Catholic Charities Long Beach, CA

The Agency oversees various community centres and program offices throughout the San Pedro Pastoral Region, stretching from Palos Verdes to Pico Rivera in the north to Long Beach in the south.

Furthermore, the Agency provides additional services to Long Beach residents such as emergency food assistance, case management, financial support for utilities and transportation, and shelter intake for the Huntington Beach Family Shelter for the Homeless.

San Pedro Region


Catholic Charities’ San Pedro Region includes numerous South Bay neighbourhoods, ranging from El Segundo in the northwest through Rancho Palos Verdes in the southwest, Hawaiian Gardens in the southeast, and Whittier in the northeast.

The Region’s two community service centers – Huntington Beach Community Service Center and Pico Rivera Resource Center – provide basic needs like food, clothes, utility payment subsidies, transportation, and housing help to low-income families and individuals.

The area assists qualified, eligible people and families in enrolling in CalFresh. All sites try to link clients to additional Agency and public services for which they may be eligible.

Elizabeth Ann Seton Residence (EASR) and Project Achieve are two emergency shelters that work with the homeless to offer emergency shelter and support services to help people transition from homelessness to secure housing and, eventually, self-sufficiency.

EASR provides emergency shelter and shelter services for homeless families, the elderly, and the disabled for 45 days. Project Achieve provides emergency housing for homeless, unmarried adult men and women for 60 to 90 days.


As Catholic Charities marks 100 years of assisting and hope to the poor and vulnerable in the three-county area of Los Angeles, Ventura, and Santa Barbara, it is fitting to reflect on the Agency’s beginnings and progress.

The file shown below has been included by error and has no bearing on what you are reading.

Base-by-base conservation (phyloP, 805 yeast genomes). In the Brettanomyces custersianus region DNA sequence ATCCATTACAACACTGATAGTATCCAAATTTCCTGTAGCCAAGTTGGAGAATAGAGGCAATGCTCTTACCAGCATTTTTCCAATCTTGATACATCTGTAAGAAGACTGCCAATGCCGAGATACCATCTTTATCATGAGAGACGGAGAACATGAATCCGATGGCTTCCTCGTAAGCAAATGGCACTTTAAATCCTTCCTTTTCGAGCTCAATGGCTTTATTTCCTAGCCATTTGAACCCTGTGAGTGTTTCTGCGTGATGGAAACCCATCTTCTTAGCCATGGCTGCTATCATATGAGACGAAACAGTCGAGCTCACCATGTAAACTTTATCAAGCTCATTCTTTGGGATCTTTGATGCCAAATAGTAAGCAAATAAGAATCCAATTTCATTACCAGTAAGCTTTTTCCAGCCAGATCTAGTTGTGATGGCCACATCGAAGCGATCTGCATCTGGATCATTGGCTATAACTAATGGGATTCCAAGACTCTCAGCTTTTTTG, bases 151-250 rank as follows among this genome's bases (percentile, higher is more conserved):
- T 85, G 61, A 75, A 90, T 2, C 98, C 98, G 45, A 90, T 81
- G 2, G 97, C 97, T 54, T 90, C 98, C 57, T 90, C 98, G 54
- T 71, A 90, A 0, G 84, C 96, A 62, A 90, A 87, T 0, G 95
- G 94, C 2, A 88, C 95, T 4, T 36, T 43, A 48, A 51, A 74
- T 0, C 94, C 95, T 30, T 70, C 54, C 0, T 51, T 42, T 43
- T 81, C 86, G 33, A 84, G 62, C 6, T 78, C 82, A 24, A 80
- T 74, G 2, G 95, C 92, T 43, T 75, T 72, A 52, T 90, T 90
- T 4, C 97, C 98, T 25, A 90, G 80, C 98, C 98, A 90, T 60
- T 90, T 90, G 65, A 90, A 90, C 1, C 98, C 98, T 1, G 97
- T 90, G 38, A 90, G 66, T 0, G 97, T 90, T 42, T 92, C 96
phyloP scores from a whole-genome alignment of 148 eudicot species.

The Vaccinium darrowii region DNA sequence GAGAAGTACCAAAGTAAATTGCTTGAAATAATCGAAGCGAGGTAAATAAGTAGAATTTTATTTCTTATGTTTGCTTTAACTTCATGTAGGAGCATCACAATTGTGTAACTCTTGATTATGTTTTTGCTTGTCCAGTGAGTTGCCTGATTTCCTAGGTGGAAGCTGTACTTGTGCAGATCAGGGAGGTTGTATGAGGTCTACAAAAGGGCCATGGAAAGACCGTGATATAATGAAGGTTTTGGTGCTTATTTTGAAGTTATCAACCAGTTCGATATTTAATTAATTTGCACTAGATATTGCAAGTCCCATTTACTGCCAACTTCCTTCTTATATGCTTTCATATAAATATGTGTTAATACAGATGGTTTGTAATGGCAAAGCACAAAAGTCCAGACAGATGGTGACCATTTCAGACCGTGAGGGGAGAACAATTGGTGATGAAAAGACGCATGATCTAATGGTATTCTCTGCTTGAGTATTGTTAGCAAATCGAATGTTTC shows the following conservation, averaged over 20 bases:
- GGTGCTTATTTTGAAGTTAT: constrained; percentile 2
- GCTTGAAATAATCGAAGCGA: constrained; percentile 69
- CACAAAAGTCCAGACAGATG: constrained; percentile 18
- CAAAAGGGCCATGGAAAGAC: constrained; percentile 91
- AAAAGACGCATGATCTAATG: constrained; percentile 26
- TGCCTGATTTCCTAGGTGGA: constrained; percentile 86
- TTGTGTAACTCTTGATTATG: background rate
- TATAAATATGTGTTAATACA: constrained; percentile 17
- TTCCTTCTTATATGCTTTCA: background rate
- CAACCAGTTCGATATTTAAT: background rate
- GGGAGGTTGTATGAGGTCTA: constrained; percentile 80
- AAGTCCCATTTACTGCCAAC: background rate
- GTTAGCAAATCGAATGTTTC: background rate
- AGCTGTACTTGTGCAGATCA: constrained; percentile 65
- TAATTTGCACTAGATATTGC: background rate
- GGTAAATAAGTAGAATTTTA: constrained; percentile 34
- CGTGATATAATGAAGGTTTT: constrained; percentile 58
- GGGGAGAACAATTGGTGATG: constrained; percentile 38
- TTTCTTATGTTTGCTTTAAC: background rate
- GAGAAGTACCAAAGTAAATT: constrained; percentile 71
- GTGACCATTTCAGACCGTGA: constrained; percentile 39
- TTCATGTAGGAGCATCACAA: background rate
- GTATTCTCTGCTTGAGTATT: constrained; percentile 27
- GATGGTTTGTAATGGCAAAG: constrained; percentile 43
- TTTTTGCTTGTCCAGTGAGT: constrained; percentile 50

In 1919, Most Rev. John J. Cantwell, Bishop of the Diocese of Carmel and Los Angeles, legally consolidated the different Catholic charity institutions providing services around the city of Los Angeles as the Associated Catholic Charities.

In 1921, it was renamed the Bureau of Catholic Charities and became the conduit for all Catholic activity with State, County, and City departments, organizations, and agencies.

When Monterey and Fresno split off to become a Diocese in 1926, the institution was renamed the Catholic Welfare Bureau of the Dioceses of Los Angeles-San Diego.

The Diocese of Los Angeles-San Diego was explicitly elevated to the Archdiocese of Los Angeles in 1936, and San Diego became a different Diocese.

In 1937, the Catholic Welfare Bureau was located in California. The Catholic Youth Organization (CYO) and the Confraternity of Christian Doctrine (CCD) were organizations.

Mission & Vision



Catholic Charities is dedicated to expressing Christ’s spirit via collaboration with various communities, services to the poor and vulnerable, promoting human dignity, and advocacy for social justice.


Catholic Charities of Los Angeles pledges to help the disadvantaged and work for a just society through the power of the Holy Spirit.


Catholic Charities of Los Angeles, Inc. is a 501(c)(3) public benefit company that assists and inspires persons in need, regardless of race, ethnicity, income, gender, or religious belief.

Individual donations, federal, state, county, and local government agencies, companies, foundations, service users, and fundraisers contribute to service funding. To the extent allowed by law, all donations are entirely tax-deductible.

We try to carry out our purpose in the most cost-effective manner possible while remaining committed to accountability and openness.